The holding in Premier Peat Moss, 147 F. Supp. 169, supra, is certainly not controlling in this situation, nor do we find it persuasive authority. The Interstate Commerce Act was not drafted to meet the problems which confronted the authors of the Fair Labor Standards Act. The purpose of the latter was to correct and eliminate "conditions detrimental to the maintenance of the minimum standard of living necessary for health, efficiency, and general well-being of workers * * *." 52 Stat. 1060, 29 U.S.C. § 202(a); Brooklyn Savings Bank v. O'Neil.10  Remedial social legislation of this nature is to be construed liberally in favor of the workers whom it was designed to protect, and any exemption from its terms must be narrowly construed. Phillips Inc. v. Walling.11  The stated purpose of the Interstate Commerce Act is "to provide for fair and impartial regulation of all modes of transportation * * * to promote safe, adequate, economical, and efficient service and foster sound economic conditions in transportation among the several carriers * * *." 54 Stat. 899. While the Interstate Commerce Act states that fair wages and equitable working conditions are to be encouraged, it takes no steps to implement this expression of hope and it appears that this is, at most, a statement of a secondary purpose.

Finally, if the stated policy of the Act here involved, its legislative history and subsequent legislative and administrative treatment are not convincing we look to judicial pronouncements in cases which are not without pertinency. In Farmers Reservoir & Irrig. Co. v. McComb,12  the Supreme Court held that employees who worked for a farmer cooperative corporation which collected water and supplied it to the member farmers for irrigation purposes, were not engaged in agriculture within the meaning of section 13(f) of the Act. The Court noted that as an economy becomes more sophisticated a division of labor follows and that what once was considered farming or agriculture is no longer so. The Court, taking note of the tremendous technological advances in the field of agriculture, remarked that

"the question as to whether a particular type of activity is agricultural is not determined by the necessity of the activity to agriculture nor by the physical similarity of the activity to that done by farmers in other situations. The question is whether the activity in the particular case is carried on as part of the agricultural function or is separately organized as an independent productive activity."13 

In applying this test to the instant case we are fully cognizant of the relationship of peat to agriculture but the conduct of defendant's business is independent of any agricultural activity or farming and we find in these circumstances support for our ultimate conclusion that there is no entitlement here to the agricultural exemption.

Similarly, in McComb v. Super-A Fertilizer Works, 165 F.2d 824, supra, the First Circuit held that employees who manufactured and packed a chemical fertilizer used in agriculture were not engaged in agriculture within the meaning of section 13(f) of the Act. This decision was expressly approved by the Supreme Court in Farmers Reservoir, supra, 337 U.S. 755, 69 S. Ct. 1274. After announcing the above-quoted test, Chief Justice Vinson said:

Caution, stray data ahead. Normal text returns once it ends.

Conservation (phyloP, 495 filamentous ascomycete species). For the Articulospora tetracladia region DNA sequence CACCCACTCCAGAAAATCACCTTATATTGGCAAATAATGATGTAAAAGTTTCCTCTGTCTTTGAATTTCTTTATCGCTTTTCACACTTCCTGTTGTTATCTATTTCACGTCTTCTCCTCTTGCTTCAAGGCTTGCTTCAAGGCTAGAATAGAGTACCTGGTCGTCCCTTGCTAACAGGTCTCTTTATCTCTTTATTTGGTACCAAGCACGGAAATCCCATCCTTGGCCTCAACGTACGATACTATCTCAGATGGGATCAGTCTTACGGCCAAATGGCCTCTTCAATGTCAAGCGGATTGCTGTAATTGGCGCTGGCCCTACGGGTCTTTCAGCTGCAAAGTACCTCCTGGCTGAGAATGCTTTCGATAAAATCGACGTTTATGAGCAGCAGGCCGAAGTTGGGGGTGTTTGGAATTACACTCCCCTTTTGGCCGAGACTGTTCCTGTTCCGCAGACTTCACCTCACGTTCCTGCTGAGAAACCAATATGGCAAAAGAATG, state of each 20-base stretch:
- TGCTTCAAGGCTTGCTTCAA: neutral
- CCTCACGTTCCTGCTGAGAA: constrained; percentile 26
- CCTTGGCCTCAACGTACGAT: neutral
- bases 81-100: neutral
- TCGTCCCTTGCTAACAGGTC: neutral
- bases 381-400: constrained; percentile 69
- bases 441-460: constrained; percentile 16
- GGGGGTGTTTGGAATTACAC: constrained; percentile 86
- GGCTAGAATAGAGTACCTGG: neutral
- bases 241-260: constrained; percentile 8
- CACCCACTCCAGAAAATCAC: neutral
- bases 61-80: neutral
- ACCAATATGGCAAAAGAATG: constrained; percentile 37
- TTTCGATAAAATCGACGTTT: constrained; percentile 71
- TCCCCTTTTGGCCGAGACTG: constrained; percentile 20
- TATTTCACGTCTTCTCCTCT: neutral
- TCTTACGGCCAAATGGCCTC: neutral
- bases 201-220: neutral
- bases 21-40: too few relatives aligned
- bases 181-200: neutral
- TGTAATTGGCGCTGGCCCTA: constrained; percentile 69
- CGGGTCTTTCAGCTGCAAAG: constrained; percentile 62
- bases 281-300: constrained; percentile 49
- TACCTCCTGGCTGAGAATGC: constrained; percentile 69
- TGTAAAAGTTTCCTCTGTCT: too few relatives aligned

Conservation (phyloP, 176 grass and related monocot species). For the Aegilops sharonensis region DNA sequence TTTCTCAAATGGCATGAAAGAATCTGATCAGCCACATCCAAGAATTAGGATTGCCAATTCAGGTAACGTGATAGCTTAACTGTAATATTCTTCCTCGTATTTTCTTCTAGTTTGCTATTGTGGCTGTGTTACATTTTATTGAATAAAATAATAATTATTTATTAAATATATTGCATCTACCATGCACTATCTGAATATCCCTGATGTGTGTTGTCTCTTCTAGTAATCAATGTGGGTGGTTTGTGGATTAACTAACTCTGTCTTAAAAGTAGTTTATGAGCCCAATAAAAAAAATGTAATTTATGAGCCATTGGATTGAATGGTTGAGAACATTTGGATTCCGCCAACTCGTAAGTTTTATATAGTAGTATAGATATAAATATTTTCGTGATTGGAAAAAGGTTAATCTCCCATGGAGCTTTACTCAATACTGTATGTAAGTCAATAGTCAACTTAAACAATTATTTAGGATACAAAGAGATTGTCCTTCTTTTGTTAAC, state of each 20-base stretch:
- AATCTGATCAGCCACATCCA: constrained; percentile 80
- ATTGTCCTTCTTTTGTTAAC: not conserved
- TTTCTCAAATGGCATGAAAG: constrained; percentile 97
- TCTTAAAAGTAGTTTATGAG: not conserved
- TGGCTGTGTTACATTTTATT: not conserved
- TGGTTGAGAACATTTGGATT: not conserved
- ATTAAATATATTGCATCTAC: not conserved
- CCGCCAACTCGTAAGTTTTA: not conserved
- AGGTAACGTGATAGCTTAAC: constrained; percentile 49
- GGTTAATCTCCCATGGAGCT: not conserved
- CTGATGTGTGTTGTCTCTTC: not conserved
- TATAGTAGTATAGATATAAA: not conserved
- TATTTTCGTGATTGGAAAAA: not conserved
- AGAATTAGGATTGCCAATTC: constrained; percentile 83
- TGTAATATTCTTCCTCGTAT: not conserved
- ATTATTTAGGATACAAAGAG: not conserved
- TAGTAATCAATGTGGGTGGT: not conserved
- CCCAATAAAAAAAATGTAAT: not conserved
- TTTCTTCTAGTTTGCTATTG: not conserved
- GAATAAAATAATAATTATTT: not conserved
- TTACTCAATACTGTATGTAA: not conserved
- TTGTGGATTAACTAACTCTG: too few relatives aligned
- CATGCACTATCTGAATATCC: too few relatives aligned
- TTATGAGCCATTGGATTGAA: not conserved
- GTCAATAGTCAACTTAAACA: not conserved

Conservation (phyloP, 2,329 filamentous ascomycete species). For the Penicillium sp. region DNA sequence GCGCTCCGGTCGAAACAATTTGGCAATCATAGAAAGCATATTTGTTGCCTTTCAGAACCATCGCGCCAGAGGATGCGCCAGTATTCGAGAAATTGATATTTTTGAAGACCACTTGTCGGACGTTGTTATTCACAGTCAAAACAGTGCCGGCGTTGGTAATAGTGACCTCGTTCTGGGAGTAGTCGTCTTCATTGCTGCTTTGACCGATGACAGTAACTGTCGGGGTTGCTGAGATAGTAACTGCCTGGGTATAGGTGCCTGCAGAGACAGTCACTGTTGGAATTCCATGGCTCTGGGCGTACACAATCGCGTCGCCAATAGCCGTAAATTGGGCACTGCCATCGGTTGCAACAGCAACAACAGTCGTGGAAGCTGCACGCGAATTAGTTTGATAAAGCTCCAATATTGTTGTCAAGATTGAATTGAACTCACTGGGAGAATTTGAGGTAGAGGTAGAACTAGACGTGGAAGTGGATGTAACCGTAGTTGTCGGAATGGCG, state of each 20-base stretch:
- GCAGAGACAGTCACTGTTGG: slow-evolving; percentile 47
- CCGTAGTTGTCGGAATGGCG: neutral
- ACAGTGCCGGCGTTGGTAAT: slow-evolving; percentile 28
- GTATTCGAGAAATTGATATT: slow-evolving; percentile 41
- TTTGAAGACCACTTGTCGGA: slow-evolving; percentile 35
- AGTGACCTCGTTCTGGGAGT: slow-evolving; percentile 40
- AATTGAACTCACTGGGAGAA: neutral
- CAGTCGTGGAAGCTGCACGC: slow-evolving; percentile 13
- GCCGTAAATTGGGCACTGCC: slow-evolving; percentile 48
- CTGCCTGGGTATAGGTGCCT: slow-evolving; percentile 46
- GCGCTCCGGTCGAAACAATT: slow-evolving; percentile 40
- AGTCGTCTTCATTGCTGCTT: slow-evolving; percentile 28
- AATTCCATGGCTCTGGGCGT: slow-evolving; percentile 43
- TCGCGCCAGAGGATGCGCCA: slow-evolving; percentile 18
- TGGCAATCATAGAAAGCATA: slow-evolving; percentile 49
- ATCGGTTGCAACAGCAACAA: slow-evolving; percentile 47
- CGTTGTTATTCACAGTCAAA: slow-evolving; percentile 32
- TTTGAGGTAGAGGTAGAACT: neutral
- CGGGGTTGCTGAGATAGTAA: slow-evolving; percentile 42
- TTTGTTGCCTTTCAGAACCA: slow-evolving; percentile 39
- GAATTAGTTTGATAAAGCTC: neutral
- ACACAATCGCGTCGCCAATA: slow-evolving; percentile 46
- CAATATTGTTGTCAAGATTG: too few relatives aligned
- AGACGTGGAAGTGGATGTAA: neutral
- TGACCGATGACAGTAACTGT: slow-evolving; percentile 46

"The farmhand who cares for the farmer's mules or prepares his fertilizer is engaged in agriculture. But the maintenance man in a power plant and the packer in a fertilizer factory are not employed in agriculture, even if their activity is necessary to farmers and replaces work previously done by farmers. The production of power and the manufacture of fertilizer are independent productive functions not agriculture."14 

While peat is primarily a soil conditioner and not a fertilizer, and while it is harvested and collected rather than manufactured, the rationale of these cases is persuasive, particularly so when considered in conjunction with the stated policy of the Act, the legislative history and the subsequent administrative and congressional treatment.

Therefore, we hold that the company is not entitled to the benefit of the claimed exemption and must comply with the minimum wage, overtime and record-keeping requirements of the Act. Although the company has assured the trial court and this court that, in the event it is ultimately determined that the agricultural exemption is inapplicable, the company will comply with the Act or cease doing business, it would be unreasonable to direct the court below to retain the case on its docket pending reports as to company compliance. We remand with the direction to the District Court to enter an appropriate injunction order.

Reversed and remanded.


Wirtz v. Ti Ti Peat Humus Company, 249 F. Supp. 166 (D.C.S.C.1966)


Farmers Reservoir and Irrig. Co. v. McComb, 337 U.S. 755, 765, 69 S. Ct. 1274, 93 L. Ed. 1672 (1948), pointed out this distinction in section 3


249 F. Supp. at 169


 337 U.S. 755, 69 S. Ct. 1274 (1949); see McComb v. Super-A Fertilizer Works, 165 F.2d 824 (1 Cir. 1948), and H.R.Rep. No. 2738, 75th Cong., 3d Sess. 29


337 U.S. at 765, 69 S. Ct. at 1279


C.C.H. Labor Law Reporter, Wages-Hours, ¶ 25,243.73


5 F.R. 4916 (Dec. 6, 1940)


7 Lab.Cas. ¶ 61,622 (M.D. Ga. 1943)


 147 F. Supp. 169 (S.D.N.Y. 1956) aff'd. 355 U.S. 13, 78 S. Ct. 16, 2 L. Ed. 2d 21 (1957)


 324 U.S. 697, 65 S. Ct. 895, 89 L. Ed. 1296 (1945)


 324 U.S. 490, 493, 65 S. Ct. 807, 89 L. Ed. 1095 (1945)


 337 U.S. 755, 69 S. Ct. 1274, 93 L. Ed. 1672 (1949)


337 U.S. at 761, 69 S. Ct. at 1278


337 U.S. at 761-762, 69 S. Ct. at 1278